Oh, you all thought oxytocin posts were DONE!? BY NO MEANS. For oxytocin lends itself to the truly weird science, and this one simply could not be ignored. In addition, Sci is compelled to blog this paper out of sympathy and understanding for the poor little grad student (or possibly the tech) who WITNESSED this entire experiment, on a weekly basis, for I don’t know how long. Oh you devoted servant of science, Sci takes her hat off to you this day.
…moment of silence…
Pattij, et al. “Individual differences in male rat ejaculatory behavior: searching for models to study ejaculation disorders.” European Journal of Neuroscience, 2005.
We’ll get to what the poor student did in a minute.
So what, might you think, is the biggest problem in sexual dysfunction these days? From the abundance of couples in matching bathtubs and various other really awful commercials for Cialis and Viagra, etc, you’d really think it was erectile dysfunction. But in fact, there is ANOTHER sexual disorder that is possibly more common, and which has just as big of an impact on a guy’s sexual quality of life…
(Before you go below the fold, things possibly NSFW, blah de blah, it’s Friday, you should know this by now.)
(I once ate a grape and I…)
That’s right, lifelong premature ejaculation is considered one of the most common, if not THE most common sexual disorder. While some people believe that this results from psychological issues (a self-learned behavior during your first hurried sexual encounters as a teenager), many scientists are coming to believe that premature and delayed ejaculation are just two ends of a big bell-shaped distribution of ejaculation latency in humans.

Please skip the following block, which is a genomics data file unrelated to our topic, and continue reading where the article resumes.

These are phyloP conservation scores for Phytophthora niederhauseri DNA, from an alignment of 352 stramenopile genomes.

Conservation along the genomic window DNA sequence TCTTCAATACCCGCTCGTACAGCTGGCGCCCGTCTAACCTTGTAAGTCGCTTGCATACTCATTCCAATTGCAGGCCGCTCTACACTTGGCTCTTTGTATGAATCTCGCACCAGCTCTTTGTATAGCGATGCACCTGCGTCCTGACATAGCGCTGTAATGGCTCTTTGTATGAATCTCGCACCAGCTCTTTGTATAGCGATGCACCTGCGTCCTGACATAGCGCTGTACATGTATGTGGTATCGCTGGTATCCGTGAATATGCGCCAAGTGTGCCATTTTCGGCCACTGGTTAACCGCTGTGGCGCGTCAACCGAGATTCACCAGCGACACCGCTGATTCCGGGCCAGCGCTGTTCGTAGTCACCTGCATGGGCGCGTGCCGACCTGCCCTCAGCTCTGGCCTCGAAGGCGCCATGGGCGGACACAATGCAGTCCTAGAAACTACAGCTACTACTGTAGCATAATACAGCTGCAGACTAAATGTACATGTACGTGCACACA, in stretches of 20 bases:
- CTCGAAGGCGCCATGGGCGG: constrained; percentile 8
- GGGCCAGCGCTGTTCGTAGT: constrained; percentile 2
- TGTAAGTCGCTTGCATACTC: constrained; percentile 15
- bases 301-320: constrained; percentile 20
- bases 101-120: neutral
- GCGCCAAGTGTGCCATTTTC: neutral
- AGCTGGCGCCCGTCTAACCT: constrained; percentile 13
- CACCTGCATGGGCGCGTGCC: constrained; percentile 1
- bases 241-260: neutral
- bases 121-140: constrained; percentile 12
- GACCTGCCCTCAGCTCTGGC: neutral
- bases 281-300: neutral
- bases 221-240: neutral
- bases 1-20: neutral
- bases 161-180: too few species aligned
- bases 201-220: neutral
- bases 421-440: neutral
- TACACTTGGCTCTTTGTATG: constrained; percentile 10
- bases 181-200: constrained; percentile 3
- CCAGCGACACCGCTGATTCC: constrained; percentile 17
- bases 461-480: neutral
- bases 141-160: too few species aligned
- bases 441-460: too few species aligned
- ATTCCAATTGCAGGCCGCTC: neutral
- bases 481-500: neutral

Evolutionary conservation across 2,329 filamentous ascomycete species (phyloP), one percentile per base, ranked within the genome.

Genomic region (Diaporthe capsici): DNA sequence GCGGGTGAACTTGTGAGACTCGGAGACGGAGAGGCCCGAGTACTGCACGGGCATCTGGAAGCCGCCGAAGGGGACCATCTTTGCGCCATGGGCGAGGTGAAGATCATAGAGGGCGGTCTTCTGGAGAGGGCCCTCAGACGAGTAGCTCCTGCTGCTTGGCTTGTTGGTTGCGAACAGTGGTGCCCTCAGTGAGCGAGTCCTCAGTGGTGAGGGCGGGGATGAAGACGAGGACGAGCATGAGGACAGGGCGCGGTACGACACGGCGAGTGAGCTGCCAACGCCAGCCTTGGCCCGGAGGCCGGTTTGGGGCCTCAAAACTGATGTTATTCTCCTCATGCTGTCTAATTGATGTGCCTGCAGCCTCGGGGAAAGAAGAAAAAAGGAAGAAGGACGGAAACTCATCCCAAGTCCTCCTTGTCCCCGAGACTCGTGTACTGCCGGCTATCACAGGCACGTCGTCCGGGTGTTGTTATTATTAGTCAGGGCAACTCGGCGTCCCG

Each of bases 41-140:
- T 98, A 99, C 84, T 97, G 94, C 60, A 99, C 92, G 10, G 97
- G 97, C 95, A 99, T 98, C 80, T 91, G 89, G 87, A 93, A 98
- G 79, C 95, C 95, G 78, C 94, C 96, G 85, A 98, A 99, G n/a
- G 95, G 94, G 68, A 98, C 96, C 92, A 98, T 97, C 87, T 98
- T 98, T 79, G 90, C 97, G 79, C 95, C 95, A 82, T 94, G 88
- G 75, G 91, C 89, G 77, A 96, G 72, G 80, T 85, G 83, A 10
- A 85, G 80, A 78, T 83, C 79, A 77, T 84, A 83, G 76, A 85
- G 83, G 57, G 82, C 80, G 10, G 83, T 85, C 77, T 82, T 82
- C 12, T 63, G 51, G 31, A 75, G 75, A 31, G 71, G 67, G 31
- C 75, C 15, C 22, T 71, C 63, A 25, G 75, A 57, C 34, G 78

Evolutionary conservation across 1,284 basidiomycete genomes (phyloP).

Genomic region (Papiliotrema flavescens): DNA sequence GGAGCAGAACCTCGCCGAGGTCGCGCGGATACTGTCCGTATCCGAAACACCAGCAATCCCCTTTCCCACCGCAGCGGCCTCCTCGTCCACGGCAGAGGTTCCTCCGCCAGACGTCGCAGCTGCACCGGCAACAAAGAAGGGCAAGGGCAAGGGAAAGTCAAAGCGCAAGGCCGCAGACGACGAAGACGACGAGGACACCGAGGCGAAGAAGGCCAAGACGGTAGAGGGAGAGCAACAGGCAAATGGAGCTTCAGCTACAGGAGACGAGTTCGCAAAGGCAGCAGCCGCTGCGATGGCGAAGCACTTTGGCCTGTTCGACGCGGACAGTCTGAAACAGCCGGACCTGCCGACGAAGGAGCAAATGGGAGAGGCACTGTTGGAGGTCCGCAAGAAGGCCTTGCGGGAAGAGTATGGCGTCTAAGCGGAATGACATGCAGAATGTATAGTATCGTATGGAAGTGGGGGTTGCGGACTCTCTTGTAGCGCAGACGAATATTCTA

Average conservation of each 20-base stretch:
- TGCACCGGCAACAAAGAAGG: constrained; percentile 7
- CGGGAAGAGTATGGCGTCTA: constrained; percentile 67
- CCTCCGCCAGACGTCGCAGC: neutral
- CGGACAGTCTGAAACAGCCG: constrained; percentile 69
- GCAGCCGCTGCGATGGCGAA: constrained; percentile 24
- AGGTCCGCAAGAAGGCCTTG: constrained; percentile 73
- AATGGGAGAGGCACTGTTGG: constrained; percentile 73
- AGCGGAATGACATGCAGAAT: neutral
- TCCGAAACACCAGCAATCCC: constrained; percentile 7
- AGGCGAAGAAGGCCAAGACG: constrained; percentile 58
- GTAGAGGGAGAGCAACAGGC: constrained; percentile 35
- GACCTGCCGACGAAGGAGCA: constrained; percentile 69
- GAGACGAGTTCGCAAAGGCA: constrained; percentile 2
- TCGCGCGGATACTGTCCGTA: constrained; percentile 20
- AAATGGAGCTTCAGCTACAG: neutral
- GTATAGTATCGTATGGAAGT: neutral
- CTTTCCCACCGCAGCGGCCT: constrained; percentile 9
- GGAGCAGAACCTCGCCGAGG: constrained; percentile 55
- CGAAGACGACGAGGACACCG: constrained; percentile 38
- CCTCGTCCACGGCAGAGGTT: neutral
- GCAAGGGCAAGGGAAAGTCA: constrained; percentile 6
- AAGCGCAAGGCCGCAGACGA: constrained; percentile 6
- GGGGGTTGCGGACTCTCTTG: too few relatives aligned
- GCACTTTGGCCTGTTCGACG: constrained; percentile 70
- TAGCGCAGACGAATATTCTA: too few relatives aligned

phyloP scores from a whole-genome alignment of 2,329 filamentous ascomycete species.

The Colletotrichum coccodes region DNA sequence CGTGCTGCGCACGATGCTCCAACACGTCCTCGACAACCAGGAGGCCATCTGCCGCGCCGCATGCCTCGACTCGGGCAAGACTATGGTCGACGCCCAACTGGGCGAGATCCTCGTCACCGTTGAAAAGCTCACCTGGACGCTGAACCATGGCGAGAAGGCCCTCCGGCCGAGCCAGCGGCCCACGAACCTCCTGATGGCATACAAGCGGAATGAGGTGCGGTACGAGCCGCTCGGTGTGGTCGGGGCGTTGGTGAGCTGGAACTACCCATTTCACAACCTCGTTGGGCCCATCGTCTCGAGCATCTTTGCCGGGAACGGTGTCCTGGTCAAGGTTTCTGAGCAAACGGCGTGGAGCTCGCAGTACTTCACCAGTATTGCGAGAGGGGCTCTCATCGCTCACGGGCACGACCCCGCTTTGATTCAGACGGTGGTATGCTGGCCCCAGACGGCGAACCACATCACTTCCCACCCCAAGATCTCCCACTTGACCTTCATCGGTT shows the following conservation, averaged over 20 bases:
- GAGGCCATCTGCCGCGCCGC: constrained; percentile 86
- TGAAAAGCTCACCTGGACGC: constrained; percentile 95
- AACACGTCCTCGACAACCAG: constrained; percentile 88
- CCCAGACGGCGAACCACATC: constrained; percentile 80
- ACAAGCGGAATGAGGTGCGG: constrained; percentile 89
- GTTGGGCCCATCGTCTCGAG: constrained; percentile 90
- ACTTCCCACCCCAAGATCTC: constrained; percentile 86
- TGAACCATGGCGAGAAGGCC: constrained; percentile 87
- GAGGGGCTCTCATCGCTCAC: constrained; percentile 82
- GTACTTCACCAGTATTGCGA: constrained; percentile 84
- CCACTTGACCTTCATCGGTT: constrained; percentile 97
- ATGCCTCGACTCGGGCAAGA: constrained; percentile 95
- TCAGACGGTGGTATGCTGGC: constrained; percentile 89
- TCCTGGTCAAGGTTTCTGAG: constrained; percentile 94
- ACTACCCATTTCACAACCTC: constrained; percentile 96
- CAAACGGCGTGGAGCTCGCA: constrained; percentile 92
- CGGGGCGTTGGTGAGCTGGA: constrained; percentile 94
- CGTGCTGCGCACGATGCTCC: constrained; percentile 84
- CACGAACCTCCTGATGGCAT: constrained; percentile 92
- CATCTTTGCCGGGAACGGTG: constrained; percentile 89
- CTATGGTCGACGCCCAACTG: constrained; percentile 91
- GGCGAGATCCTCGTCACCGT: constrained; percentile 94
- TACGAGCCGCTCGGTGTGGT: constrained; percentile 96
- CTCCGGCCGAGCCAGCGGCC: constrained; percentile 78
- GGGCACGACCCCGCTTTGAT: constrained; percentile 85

(Interesting side note, did you know that they did a study where they timed men in intravaginal ejaculation latency, and the result was 5.4 minutes on average?! I really hope they had a positive skew…and Sci NEEDS to blog that paper…next week, kids, next week!)
The biological explanation for premature ejaculation is backed up by the fact that you can treat premature ejaculation with SSRIs (where normally the decreased sexual function in response to an SSRI, a popular type of antidepressant drug, if considered a nasty side effect, there’s a use for just about every side effect if you put your mind to it), though of course the possible placebo effects of the treatment shouldn’t be underestimated either.
So the big question is how to really get apart whether premature ejaculation is a biological phenomenon, or a psychological phenomenon (which could, of course, have a biological basis). And one way to do this is to attempt to change ejaculation latency in animals, like rats. Unfortunately, when people do studies to change ejaculation latency, they always take care of pick rats that display “normal” ejaculatory behavior. But not all rats are normal. There are differences in ejaculation latency between experienced and inexperienced rats, as well as differences in hormone levels. One of the hormones most involved with ejaculation in males and females? Oxytocin! So for this study, the scientists wanted to look at a full population of rats, determine just what kind of ejaculation latency was “normal”, and see how this correlated with oxytocin levels in the rats’ brains.